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Blue Biofuels signs MOU for sugar-to-biofuels offtake

A definitive agreement to purchase the ethanol and SAF produced by Blue Biofuels from plant materials is expected to be reached before the company completes its semi-commercial facility.

Blue Biofuels, a Florida-based company converting organic waste into sugar and subsequently into fuels, has signed an MOU with World Energy Sustainable Products for the purchase of the products like ethanol and SAF, according to a news release.

Blue Biofuels will register the various products with the relevant regulatory agencies do that they will qualify for use and any available credits. A final definitive agreement is expected to be reached before Blue Biofuels completes the buildout of its semi-commercial facility.

“[World Energy has] the sales volume to absorb our products and bring them to the market, and they are very interested to further develop the markets for sustainable fuels,” Blue Biofuels CEO Ben Slager said in the release. “As we go along and our volumes and timelines get more final we will start filling in specific products and volumes to be brought to the market.”

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Atome seeking project finance for Paraguayan fertilizer project

The UK-based developer is seeking investors for a green fertilizer project in Paraguay to serve the South American and European markets.

Atome, the UK-based green hydrogen, ammonia, and fertilizer project development company, has issued a notice to seek project financing for a fertilizer project in Paraguay, according to information from the company.

The financing is for Phase 1 of the Villeta project, issued by Natixis Corporate & Investment Banking. The project will deliver green fertilizer to both South American and European markets.

The publicly traded company has large-scale projects in Latin America and Europe.

Carbon footprint analytics indicate a significant amount of carbon credit revenue generation, with some 500,000 credits potential each year, an alert sent out by the company states.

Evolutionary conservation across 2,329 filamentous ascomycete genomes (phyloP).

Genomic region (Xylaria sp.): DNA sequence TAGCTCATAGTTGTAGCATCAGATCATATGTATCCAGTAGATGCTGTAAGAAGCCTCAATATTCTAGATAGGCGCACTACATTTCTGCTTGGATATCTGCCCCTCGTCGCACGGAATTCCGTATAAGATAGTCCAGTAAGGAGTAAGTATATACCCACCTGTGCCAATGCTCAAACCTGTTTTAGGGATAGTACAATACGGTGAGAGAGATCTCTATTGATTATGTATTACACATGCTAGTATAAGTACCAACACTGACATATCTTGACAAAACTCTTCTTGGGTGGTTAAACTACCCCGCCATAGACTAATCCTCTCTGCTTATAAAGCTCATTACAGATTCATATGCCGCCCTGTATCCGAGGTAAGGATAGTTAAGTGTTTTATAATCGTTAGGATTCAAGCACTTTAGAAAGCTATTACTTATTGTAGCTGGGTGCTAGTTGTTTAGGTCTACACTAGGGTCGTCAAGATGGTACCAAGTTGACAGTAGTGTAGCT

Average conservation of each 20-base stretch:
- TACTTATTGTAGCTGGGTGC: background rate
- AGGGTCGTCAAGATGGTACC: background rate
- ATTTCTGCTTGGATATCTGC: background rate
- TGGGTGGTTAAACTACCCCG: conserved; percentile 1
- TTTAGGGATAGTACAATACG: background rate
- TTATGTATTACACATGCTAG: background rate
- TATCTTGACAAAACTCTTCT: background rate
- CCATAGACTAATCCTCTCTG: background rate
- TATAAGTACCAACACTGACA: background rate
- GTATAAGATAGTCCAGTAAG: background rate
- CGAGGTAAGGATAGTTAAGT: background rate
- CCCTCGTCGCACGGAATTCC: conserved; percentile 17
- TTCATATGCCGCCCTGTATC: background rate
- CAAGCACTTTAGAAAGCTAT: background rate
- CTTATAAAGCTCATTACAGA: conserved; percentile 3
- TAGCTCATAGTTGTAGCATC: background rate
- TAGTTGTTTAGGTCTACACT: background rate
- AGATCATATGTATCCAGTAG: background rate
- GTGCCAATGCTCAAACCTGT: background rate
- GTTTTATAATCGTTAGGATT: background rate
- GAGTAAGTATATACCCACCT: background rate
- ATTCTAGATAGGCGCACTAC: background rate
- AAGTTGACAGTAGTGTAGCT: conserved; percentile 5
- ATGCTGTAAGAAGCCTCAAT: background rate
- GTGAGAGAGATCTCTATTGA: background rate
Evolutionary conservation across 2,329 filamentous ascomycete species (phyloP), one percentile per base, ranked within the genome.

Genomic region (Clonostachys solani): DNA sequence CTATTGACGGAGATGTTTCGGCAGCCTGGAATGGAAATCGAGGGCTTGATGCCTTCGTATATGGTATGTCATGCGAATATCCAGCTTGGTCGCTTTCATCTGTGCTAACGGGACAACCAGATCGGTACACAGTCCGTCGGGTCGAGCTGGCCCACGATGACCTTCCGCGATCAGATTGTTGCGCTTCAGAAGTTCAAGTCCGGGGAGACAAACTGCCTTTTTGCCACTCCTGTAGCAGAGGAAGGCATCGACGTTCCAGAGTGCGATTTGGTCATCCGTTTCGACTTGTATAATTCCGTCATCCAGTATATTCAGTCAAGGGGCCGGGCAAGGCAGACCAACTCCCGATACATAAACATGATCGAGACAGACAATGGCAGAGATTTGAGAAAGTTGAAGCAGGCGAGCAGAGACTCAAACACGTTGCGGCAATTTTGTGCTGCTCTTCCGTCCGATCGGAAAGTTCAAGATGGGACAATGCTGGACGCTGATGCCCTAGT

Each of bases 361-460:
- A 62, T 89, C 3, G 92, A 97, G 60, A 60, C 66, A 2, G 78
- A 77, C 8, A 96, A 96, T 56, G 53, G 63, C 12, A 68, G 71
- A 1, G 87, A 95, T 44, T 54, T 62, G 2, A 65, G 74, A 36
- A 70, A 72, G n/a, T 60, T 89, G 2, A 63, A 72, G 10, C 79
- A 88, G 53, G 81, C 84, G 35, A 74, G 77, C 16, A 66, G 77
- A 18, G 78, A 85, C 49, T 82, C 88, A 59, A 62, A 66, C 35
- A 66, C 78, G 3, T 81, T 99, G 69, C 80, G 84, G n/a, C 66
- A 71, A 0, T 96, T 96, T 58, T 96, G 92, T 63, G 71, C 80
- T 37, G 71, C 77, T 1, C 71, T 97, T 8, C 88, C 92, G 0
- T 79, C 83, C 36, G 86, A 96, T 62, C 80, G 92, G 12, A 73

Management will present to all shareholders on 6 September at 11 a.m. BST. IDB Invest, the Washington DC based multilateral for the Americas, is already onboard with a signed mandate.

Initial carbon footprint analysis indicates a potential displacement of some 500,000 tons of carbon dioxide-equivalent each year from the production of green fertilizer at Villeta.

“As a result, the company estimates that it has the potential to generate approximately 500,000 valuable carbon credits each year,” company materials state.

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United Airlines invests in NEXT Renewable Fuels

Houston-based NEXT is permitting a biofuel refinery in Port Westward, Oregon, which could produce 50,000 barrels per day of renewable fuels.

United Airlines Ventures has made a strategic investment in NEXT Renewable Fuels, according to a press release.

Houston-based NEXT is permitting a flagship biofuel refinery in Port Westward, Oregon, with expected production beginning in 2026. At full production, the facility could produce 50,000 barrels per day of Sustainable Aviation Fuel, renewable diesel, and other renewable fuels.

UAV could invest as much as $37.5m into NEXT contingent on milestone targets.

NEXT has secured an agreement with BP for sourcing 100 percent of its feedstock. Once all the necessary approvals and permits are obtained and the biorefinery is operational, it has the potential to be used as a platform to scale SAF and deploy additional future technologies, the release states.

The announcement marks UAV’s fifth SAF-related technology investment and its first investment directly in a biorefinery.

United is the latest major airline to deploy equity in the hydroge space. Last month, American Airline announced an equity investment in Universal Hydrogen Co.

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C-Zero closes financing round for gas decarbonization pilot

The company has closed a $34m dollar financing round led by SK Gas.

C-Zero Inc., a clean energy company that has developed a technology for natural gas decarbonization, has closed a $34m dollar financing round led by SK Gas, a subsidiary of South Korea’s second-largest conglomerate, the SK Group.